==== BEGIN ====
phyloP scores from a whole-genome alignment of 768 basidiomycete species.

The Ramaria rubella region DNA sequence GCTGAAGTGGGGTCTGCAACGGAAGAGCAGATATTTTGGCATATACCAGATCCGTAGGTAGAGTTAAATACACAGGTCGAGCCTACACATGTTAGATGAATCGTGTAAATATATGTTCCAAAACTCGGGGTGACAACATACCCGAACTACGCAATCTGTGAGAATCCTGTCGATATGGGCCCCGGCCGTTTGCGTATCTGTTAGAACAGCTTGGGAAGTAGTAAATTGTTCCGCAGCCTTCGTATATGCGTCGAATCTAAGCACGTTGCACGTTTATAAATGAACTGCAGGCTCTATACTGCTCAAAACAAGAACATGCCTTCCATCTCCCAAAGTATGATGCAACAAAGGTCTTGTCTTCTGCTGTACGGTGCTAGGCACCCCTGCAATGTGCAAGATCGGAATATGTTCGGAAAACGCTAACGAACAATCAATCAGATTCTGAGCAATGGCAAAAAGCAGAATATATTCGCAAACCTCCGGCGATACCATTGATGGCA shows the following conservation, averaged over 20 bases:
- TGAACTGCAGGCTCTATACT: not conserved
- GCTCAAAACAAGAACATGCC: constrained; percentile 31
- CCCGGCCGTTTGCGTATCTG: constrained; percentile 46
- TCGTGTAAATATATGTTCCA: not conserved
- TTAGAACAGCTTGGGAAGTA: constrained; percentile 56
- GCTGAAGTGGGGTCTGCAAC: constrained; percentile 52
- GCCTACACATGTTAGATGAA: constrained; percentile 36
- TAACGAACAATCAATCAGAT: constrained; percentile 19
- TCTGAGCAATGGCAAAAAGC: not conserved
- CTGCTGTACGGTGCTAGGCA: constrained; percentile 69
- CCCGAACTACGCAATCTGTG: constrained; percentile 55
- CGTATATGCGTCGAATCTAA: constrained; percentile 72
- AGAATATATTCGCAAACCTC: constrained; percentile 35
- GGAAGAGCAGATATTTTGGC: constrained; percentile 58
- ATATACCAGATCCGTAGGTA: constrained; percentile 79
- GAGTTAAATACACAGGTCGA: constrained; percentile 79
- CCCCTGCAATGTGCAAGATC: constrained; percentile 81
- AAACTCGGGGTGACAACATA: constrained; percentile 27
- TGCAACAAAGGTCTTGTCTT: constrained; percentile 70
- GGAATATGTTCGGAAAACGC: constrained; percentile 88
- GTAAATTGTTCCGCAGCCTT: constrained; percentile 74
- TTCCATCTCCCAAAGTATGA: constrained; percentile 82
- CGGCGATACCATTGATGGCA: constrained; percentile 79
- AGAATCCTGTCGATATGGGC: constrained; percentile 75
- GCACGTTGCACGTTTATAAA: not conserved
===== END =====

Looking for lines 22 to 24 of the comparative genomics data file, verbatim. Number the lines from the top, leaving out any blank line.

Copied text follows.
- GGAATATGTTCGGAAAACGC: constrained; percentile 88
- GTAAATTGTTCCGCAGCCTT: constrained; percentile 74
- TTCCATCTCCCAAAGTATGA: constrained; percentile 82